After months of pulling my hair out trying to find something to keep Miss T’s attention for more than 5 seconds I was almost ready to hand over my iphone and drown myself in a puddle of defeat.
In desperation yesterday we went op-shopping and brought home a little bag of random, pre-loved toy cars and trucks.
Was this victory? It certainly looked closer than it had been as she busied herself in a serious conversation with a red fire truck all the way home.
Definitely a victory! She sits still AND plays. Well maybe only for 15-30min at a time, but hey, that’s hours on 5 seconds.
She pokes her chubby finger into the windows, spins the wheels, turns each one around and around and around. Then starts all over again.
Such a brilliant, cheap and unexpected discovery.
I have started baby wearing.
In my research the information and articles I found were often accompanied with images of indigenous men and women carrying their babies. It was as though being associated with these people makes our decision more real, more natural and more in tune with our children. A choice that is better than all other options because it’s what they chose.
They want us to see a mother so connected with the natural order of things that she instinctively carries her baby with no other thought. They want us to see a deep and abiding maternal bond that can only achieved by constant closeness of a mother with her child. They want us to see love, contentment and ease.
What I see is hard work. What I see is babies carrying babies. I see long heavy days and tired bodies. What I don’t see is choice.
I love carrying Miss T for lots of reasons, but if I didn’t have a choice I wonder how appealing it would be. And if it would feel as ‘glamorous’ and natural as the images make it out to be.
Activity: Rubber gloves filled with oats, marshmallows and coloured rice
Expected: Intrigue and confusion.
Unexpected: The peels of laughter when the gloves were wiggled in front of her or slapped on the floor.
Outcome: Miss T was happy to laugh and respond to the gloves provided they didn’t get too close. After some encouragement on my part and close inspection on her part they slowly became more interesting.
They remained interesting for all of about half an hour and they aren’t something she goes back to play with. Not a huge success but something quick and easy to put together and definitely something to try again.
Activity: Small round basket filled with a selection of ‘balls’
- blue textured dryer ball
- ball of string
- pink tennis ball
- plastic teething ball
- string of felt balls
Expected: Kids love balls right? They roll, they bounce, they unravel. Enough to entertain for hours. Oh the ignorance!
Unexpected: How annoyed MT would get when the balls rolled away from her. I forgot to remember that she wasn’t on the move when we did this activity!!
Outcome: MT quickly got bored with the balls because she was unable to chase after them. She settled for the felt balls on the string which she could wave about, suck on and jingle on the floor. Not as successful as I hoped and probably one to try again now she is crawling.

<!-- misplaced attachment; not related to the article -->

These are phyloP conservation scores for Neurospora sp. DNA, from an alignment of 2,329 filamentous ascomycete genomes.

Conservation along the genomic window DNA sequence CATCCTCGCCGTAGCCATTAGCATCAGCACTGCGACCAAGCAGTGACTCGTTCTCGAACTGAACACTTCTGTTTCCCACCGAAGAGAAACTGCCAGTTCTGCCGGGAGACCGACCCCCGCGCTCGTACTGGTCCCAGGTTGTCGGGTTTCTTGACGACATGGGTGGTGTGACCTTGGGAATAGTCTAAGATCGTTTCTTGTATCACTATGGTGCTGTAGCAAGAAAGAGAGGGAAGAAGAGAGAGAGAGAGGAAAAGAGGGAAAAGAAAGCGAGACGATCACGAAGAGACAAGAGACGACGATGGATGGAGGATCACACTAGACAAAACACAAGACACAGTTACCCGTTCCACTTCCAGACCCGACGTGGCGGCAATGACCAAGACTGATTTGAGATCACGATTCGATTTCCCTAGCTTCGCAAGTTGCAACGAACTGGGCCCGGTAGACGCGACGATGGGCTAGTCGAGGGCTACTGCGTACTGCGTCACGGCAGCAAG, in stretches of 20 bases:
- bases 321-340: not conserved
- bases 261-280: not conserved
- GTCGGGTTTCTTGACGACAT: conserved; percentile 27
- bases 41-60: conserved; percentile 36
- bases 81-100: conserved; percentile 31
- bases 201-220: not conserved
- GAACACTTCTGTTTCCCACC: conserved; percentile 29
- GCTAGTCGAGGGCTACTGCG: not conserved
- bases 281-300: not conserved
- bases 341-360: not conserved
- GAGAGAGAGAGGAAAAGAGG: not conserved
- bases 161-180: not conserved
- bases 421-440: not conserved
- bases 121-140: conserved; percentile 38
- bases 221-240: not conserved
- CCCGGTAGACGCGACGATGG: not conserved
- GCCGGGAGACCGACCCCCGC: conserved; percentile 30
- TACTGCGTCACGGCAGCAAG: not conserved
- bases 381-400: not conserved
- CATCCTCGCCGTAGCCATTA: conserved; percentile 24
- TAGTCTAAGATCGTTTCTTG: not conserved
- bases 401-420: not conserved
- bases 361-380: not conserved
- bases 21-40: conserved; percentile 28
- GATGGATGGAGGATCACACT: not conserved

Activity: Box filled with an assortment of red and white items from around the house.
- Plastic disposable plate
- Monkey toy
- Small colander
- Clag glue pot
- Cloth nappy
Success: 10/10 and NO tears. She played with this for over an hour, and although she favoured one item she did go back to the rest a number of times.
Expected: I thought MT would gravitate to one item and play with that. She did. The ribbon.
Unexpected: Since a lot of the items are ones MT has seen before in various capacities I didn’t think they would hold her interest for long.
Outcome: A really great idea that I have seen many mums do with their kids. MT was very interested in exploring the box and examining each item. She was happy to play with this on and off for the entire week. WIN!
So I don’t know about you, but I feel that with the introduction of Pinterest, suddenly parenting becomes much more deliberate.
Montessori at home, sensory activities, messy play, home schooling, nature scapes, discovery baskets, exploration, imagination, focus, self expression, investigation, fine motor skills, co ordination, organisation, play, learning, growth, TEACH!!!!!
Overwhelming? Definitely. Overambitious? Maybe. Overrated? No.
While it can be overwhelming most of these ideas can be easily simplified and tweaked to suit your own situation. Essentially it’s what parents have been doing for years. Exposing their children to a variety of objects/substances to either
a) keep them occupied or
b) further their understanding and appreciation of the environment around them.
If you want to know more about the benefits of Sensory Play there are a couple of great articles below.
Messy Play: The Benefits of Sensory Play | Citibabes | An Online Magazine for Modern Parenting,
A Handful of Fun: Why Sensory Play is Important for Preschoolers | Not Just CuteNot Just Cute.
These blogs are well worth following as a start.